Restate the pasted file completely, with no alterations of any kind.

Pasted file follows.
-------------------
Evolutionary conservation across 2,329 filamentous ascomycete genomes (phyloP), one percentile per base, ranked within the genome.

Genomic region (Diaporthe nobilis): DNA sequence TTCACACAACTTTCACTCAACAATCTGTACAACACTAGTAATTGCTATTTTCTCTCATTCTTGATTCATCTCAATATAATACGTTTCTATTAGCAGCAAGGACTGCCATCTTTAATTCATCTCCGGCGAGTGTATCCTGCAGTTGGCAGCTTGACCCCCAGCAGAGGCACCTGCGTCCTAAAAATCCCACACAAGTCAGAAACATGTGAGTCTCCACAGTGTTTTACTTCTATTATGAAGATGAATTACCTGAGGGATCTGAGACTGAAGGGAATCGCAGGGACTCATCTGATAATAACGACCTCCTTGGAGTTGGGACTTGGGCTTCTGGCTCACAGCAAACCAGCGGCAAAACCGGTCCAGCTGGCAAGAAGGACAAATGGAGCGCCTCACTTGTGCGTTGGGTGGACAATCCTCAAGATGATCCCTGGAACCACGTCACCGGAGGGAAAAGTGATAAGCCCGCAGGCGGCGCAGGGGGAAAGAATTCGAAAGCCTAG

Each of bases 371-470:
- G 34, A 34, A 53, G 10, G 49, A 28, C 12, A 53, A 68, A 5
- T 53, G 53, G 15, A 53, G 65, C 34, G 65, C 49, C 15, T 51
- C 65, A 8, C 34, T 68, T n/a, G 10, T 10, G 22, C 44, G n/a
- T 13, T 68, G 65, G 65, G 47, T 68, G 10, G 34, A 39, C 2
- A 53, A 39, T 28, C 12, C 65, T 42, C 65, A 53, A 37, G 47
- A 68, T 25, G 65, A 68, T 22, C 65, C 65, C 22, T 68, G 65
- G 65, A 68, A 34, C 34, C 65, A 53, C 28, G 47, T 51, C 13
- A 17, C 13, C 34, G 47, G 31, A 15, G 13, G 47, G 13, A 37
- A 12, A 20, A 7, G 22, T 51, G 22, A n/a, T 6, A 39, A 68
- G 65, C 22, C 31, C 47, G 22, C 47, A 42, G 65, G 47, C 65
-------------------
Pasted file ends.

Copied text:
Evolutionary conservation across 2,329 filamentous ascomycete genomes (phyloP), one percentile per base, ranked within the genome.

Genomic region (Diaporthe nobilis): DNA sequence TTCACACAACTTTCACTCAACAATCTGTACAACACTAGTAATTGCTATTTTCTCTCATTCTTGATTCATCTCAATATAATACGTTTCTATTAGCAGCAAGGACTGCCATCTTTAATTCATCTCCGGCGAGTGTATCCTGCAGTTGGCAGCTTGACCCCCAGCAGAGGCACCTGCGTCCTAAAAATCCCACACAAGTCAGAAACATGTGAGTCTCCACAGTGTTTTACTTCTATTATGAAGATGAATTACCTGAGGGATCTGAGACTGAAGGGAATCGCAGGGACTCATCTGATAATAACGACCTCCTTGGAGTTGGGACTTGGGCTTCTGGCTCACAGCAAACCAGCGGCAAAACCGGTCCAGCTGGCAAGAAGGACAAATGGAGCGCCTCACTTGTGCGTTGGGTGGACAATCCTCAAGATGATCCCTGGAACCACGTCACCGGAGGGAAAAGTGATAAGCCCGCAGGCGGCGCAGGGGGAAAGAATTCGAAAGCCTAG

Each of bases 371-470:
- G 34, A 34, A 53, G 10, G 49, A 28, C 12, A 53, A 68, A 5
- T 53, G 53, G 15, A 53, G 65, C 34, G 65, C 49, C 15, T 51
- C 65, A 8, C 34, T 68, T n/a, G 10, T 10, G 22, C 44, G n/a
- T 13, T 68, G 65, G 65, G 47, T 68, G 10, G 34, A 39, C 2
- A 53, A 39, T 28, C 12, C 65, T 42, C 65, A 53, A 37, G 47
- A 68, T 25, G 65, A 68, T 22, C 65, C 65, C 22, T 68, G 65
- G 65, A 68, A 34, C 34, C 65, A 53, C 28, G 47, T 51, C 13
- A 17, C 13, C 34, G 47, G 31, A 15, G 13, G 47, G 13, A 37
- A 12, A 20, A 7, G 22, T 51, G 22, A n/a, T 6, A 39, A 68
- G 65, C 22, C 31, C 47, G 22, C 47, A 42, G 65, G 47, C 65